Roaring Through the Desert in the 2016 Ferrari F12 Berlinetta
To the gentleman in the late-model Camaro SS who leap-frogged me for 50 miles last week on the way to Mojave, Calif., I’d just like to say: I get it.
I know the flash of red as my 2016 Ferrari F12 Berlinetta sped by must have inflamed your emotions, like a cape in the hands of a Spanish matador. How could you not press your foot down on your own throaty accelerator and see if I’d dare to keep up? After all, if I didn’t, why was I driving this car in the first place?
You dared me to dance—and I did, because it helped me test the mettle of Ferrari’s gorgeous $440,000 supercar. The 731-hp V12 engine more than held its own.
This is Ferrari’s most powerful real production road car to date (excepting, lately, La Ferrari), made simultaneously comfortable and competitive enough so you can drive to the track, at the track, and then on the road home. If you think the less-expensive Ferrari California is a little basic for daily driving, and you don’t approve of the turbo-boosting integral in the 488GTB, then the F12 Berlinetta is the one for you. Consider it in the same class as the Lamborghini Aventador and McLaren 675 LT.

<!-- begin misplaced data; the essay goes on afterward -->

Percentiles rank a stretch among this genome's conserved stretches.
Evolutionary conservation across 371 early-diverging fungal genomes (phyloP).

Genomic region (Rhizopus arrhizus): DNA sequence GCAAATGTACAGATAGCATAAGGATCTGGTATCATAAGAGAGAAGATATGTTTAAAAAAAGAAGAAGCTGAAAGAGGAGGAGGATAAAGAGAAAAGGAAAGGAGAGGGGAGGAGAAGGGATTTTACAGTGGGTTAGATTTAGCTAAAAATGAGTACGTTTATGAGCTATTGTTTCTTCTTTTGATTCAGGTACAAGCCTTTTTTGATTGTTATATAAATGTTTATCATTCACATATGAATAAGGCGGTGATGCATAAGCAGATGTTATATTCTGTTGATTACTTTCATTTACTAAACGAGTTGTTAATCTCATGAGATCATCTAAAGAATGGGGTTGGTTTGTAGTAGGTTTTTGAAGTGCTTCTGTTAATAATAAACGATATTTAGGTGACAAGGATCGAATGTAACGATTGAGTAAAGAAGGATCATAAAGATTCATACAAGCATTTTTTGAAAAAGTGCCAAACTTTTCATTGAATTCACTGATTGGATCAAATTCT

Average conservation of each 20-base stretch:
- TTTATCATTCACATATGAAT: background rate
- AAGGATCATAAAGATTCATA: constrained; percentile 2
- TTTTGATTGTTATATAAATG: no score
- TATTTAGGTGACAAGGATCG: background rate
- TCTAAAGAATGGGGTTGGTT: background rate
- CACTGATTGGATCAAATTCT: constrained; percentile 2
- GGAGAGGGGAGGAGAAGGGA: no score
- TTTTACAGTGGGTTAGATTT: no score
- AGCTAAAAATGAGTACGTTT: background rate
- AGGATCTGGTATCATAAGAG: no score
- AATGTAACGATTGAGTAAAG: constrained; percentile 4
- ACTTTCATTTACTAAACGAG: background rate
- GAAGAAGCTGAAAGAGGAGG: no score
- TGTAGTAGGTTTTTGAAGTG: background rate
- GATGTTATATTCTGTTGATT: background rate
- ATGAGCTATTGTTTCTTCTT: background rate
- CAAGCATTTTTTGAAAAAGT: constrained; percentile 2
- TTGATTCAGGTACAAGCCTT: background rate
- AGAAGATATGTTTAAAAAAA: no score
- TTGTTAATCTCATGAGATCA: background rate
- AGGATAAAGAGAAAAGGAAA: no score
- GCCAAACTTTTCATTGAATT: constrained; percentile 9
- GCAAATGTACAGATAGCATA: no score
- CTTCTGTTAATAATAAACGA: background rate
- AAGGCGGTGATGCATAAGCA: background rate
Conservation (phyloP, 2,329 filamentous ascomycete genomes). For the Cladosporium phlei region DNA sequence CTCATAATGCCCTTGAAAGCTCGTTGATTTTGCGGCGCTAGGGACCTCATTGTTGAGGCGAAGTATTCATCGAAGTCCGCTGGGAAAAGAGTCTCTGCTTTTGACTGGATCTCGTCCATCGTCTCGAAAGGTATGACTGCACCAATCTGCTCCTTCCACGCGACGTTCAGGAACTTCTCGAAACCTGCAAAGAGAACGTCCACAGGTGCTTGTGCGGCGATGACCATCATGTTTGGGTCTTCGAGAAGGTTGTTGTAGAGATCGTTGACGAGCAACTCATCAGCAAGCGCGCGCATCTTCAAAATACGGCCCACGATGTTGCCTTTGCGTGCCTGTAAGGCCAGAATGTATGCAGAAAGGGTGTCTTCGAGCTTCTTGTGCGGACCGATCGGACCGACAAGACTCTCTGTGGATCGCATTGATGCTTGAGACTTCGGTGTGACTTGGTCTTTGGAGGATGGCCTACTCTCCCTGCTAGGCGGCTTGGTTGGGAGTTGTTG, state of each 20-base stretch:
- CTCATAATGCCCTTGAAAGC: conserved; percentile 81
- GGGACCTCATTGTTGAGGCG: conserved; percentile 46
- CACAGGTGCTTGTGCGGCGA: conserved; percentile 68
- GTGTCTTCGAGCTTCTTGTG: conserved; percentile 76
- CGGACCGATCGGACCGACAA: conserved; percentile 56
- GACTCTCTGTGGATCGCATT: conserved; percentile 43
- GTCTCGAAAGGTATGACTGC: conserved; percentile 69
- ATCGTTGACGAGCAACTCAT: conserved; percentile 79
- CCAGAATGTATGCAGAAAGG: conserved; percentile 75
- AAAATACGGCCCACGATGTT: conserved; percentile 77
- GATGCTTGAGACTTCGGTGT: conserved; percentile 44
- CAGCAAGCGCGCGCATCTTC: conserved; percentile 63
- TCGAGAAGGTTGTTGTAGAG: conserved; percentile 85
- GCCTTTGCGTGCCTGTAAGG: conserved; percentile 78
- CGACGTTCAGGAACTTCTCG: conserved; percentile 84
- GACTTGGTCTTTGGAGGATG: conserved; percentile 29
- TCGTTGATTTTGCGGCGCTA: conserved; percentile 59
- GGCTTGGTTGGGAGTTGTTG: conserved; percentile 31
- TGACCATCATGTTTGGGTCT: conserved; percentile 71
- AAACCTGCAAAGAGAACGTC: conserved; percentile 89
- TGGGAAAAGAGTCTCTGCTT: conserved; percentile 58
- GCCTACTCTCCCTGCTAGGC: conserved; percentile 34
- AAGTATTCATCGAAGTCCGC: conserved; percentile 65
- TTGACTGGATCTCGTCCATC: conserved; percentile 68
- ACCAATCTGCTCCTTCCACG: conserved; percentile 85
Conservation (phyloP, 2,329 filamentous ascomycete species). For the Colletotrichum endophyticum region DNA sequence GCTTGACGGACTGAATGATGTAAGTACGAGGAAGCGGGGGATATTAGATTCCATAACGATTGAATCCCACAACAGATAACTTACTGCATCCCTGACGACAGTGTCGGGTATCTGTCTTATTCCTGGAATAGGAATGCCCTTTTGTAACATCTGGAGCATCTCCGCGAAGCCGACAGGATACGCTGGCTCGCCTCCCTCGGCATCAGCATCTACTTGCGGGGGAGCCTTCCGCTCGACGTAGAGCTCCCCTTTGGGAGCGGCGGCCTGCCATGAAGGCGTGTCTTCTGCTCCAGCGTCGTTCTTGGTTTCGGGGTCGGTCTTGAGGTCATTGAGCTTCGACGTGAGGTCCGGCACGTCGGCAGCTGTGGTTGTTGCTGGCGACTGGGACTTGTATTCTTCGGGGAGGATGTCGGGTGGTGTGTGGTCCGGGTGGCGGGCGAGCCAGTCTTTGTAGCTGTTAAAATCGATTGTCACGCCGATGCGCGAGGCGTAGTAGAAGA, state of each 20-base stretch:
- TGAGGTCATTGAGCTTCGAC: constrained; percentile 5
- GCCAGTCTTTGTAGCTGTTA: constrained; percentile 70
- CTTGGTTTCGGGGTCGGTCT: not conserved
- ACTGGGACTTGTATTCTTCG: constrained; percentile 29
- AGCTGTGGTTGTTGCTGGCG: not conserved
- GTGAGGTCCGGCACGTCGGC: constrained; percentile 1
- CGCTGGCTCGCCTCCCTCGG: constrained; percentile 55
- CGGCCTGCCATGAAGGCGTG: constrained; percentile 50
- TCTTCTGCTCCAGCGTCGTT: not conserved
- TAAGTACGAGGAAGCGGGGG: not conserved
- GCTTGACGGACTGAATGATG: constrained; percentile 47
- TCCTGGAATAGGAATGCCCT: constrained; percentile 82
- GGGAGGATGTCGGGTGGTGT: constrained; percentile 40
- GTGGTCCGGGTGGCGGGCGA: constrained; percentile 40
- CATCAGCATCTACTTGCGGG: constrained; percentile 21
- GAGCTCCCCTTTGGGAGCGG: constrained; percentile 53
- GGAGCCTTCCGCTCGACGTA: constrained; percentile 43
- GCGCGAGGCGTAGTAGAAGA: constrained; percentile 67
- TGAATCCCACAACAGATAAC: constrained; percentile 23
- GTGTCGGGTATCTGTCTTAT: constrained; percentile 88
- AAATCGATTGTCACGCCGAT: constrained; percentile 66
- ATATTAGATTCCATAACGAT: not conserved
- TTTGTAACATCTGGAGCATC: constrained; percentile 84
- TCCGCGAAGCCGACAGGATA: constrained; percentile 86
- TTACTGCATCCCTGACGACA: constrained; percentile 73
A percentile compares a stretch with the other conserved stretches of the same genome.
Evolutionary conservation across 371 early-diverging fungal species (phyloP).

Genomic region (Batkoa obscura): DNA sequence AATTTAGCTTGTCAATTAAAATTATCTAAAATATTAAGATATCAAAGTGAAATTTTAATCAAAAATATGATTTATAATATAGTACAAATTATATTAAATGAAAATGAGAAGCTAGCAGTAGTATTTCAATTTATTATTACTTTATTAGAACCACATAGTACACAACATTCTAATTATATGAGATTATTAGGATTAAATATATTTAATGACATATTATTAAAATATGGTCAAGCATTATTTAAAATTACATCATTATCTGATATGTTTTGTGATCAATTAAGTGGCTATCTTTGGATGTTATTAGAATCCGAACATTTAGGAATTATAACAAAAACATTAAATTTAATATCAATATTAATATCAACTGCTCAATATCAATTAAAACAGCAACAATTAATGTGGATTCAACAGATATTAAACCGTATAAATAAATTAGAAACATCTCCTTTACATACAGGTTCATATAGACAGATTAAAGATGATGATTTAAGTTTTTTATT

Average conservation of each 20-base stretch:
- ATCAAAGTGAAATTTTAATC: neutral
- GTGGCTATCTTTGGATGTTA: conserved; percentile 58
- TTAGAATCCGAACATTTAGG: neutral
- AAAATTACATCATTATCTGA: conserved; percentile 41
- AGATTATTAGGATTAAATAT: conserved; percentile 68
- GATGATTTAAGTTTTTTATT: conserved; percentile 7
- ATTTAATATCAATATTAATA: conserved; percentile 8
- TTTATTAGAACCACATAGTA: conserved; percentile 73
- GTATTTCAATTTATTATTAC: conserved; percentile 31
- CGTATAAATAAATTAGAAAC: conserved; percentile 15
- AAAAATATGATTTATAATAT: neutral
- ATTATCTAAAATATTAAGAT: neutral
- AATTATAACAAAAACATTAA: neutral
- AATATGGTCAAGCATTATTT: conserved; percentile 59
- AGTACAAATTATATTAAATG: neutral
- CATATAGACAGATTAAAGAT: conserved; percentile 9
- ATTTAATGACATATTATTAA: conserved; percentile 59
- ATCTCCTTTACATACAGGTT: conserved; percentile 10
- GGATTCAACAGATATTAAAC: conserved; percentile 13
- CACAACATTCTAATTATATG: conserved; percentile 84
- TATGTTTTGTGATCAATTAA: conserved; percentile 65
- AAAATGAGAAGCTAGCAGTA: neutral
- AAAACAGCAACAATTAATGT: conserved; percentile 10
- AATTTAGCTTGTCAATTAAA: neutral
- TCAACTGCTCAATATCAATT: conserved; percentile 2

I picked up the F12 Berlinetta one morning in Beverly Hills from a stylish salesman at the dealership, who had a hint of turquoise eyeliner that put to shame any makeup I may have been wearing—and drove deep into the Mojave desert.
I wanted to test this thing on a straightaway—and I wasn’t thinking of the heartbreakingly short 10-15 second straightaways on most racetracks. I wanted to open it up with miles in front of me, with neither a car nor a cop within miles. If you own this car, you’re going to need to find a nearby desert for yourself.
The first thing any driver will notice, of course, is the roar of the engine when you press the start button; “operatic” is not too strong a word. It should go without saying that you shouldn’t buy this car if you don’t like like attention. It is audibly arresting from the moment the engine turns, before people even see it.